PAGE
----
I would love to see piracy go away entirely. There are also a lot of other bad things in the world that I'd like to see go away. But the sad fact is that many of the problems in society/world are here to stay. I think Rhemalda and Chancellor handled this example of privacy very admirably and set a good example for the future. I'm not saying publishers and authors (or musicians, movie/game studios, etc) shouldn't try to stop piracy or should endorse/promote piracy, but I think they should strive to wind ways to turn negative situations to their advantage rather than just bemoaning the situation and looking to post fines all through the dark underbelly of the Internet.


Michelle D. Argyle said...

I love the way Chancellor and Rhemalda have handled this, for sure. Thanks for spreading the word about the press release!

Brian Miller said...

nice...first i have heard of this...and cool the approach they took with the piracy...if you can spin it all the better i worked, so...

Unknown said...

I agree with Michelle an Brian, the move to join the fans rather than fight them was a long term, strategic move which I believe will pay out dividends over the years.

Farnnay said...

What is it about?

Anonymous said...

Thank you for taking the time to read our press release and spread the word about how we, as you so perfectly put it, "are making lemons out of lemonade"."

When you do get a chance to read Son of Ereubus we would love to hear what you think about it.

Thank you again for spreading the word.

Emmaline Hoffmeister, Vice President of Rhemalda Publishng

Anonymous said...

I apologize for leaving a second comment, however I thought I would address Constructive Attitude's question about what Son of Ereubus is about.

Son of Ereubus is an Epic Fantasy Trilogy. Withing the story there are 3 races. The Ereubinians, gifted with the power to steal the human soul, rule Middengard: the realm of Man. Man, who lives in Middengaard and the Adorians who are the protectors of man and live in a fabled world of Adoria.

In the beginning, Middengard was successful in defending its people, but as the first age of war came to an end, and the Ereubinians conquered the once legendary city of Eidolon, Man began to weaken in their resolve and a legend began to take shape; passed down from one generation to the next.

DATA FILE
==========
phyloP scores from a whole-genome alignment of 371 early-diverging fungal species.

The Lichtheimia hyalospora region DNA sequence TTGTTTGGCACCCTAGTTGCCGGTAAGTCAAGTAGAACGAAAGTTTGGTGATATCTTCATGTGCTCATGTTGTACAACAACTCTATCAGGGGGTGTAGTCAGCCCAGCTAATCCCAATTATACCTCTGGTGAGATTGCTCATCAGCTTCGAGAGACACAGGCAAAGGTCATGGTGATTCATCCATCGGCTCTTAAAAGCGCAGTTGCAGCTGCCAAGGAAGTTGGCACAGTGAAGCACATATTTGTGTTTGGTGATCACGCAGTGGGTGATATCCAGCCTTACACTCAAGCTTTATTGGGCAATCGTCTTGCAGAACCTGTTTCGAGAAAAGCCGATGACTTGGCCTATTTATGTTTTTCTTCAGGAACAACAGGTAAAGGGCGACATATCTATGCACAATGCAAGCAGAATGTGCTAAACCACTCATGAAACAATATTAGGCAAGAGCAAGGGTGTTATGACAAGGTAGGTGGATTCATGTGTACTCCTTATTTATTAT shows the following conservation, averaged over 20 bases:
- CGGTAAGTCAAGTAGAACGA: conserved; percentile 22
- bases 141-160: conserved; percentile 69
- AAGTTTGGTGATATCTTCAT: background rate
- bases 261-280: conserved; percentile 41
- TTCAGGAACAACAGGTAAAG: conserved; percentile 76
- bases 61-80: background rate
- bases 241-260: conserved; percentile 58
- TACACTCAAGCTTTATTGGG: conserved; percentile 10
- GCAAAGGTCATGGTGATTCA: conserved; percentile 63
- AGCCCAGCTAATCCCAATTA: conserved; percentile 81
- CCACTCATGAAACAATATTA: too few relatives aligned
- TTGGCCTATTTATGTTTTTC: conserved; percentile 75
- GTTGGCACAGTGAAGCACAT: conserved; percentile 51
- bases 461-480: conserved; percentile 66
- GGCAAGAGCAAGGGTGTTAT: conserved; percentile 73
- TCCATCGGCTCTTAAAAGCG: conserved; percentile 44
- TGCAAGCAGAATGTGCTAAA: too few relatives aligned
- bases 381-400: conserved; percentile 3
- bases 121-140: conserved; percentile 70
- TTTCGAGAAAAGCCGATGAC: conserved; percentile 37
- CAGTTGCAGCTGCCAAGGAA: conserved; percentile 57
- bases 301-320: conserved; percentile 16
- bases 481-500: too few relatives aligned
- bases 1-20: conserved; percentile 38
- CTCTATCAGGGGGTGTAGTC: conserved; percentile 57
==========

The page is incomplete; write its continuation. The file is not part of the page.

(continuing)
For centuries the legend fueled the vitality of the human heart, but eventually the free lands waned and Eidolon’s rule overshadowed the few that subsisted on their own. Finally only one stronghold, Palingard, remained.

As Palingard falls, three individuals will discover that their lives are inextricably intertwined, and everything they once thought to be truth will be irrevocably changed.

Ariana, spared in Palingard by her would-be captor, journeys in her father’s last known footsteps only to discover that not only are the legends of Adoria real—she is more a part of them than she could ever imagine.

Garren, High Lord Commander of Eidolon, and sworn enemy of Adoria, must grapple with his suddenly waning faith after he saves the life of a girl in Palingard, and weigh what remains of it against the light he never knew existed.

Michael, sovereign ruler of Adoria, bears the same burden of guardianship as that of his forefathers, but when the divide that has always protected Adoria fails, and an elaborate conspiracy to keep his sister’s existence from him is revealed, he must decide if man’s soul can still be saved – and at what cost.


cbearly said...

I personally do not think J.C. Chancellor or Rhemalda Publishing could have handled the situation any better. It is my greatest hope that the hard work and dedication put into the novel by both the author and publisher will eventually be rewarded.

Jacquelyn Frank said...

I admit, when I see my stuff pirated it really chaps my ass. Theft is theft, no matter how you spin it. However, I applaud this clever way of turning a negative into a positive.

Farnnay said...

Thank you Rhemalda :)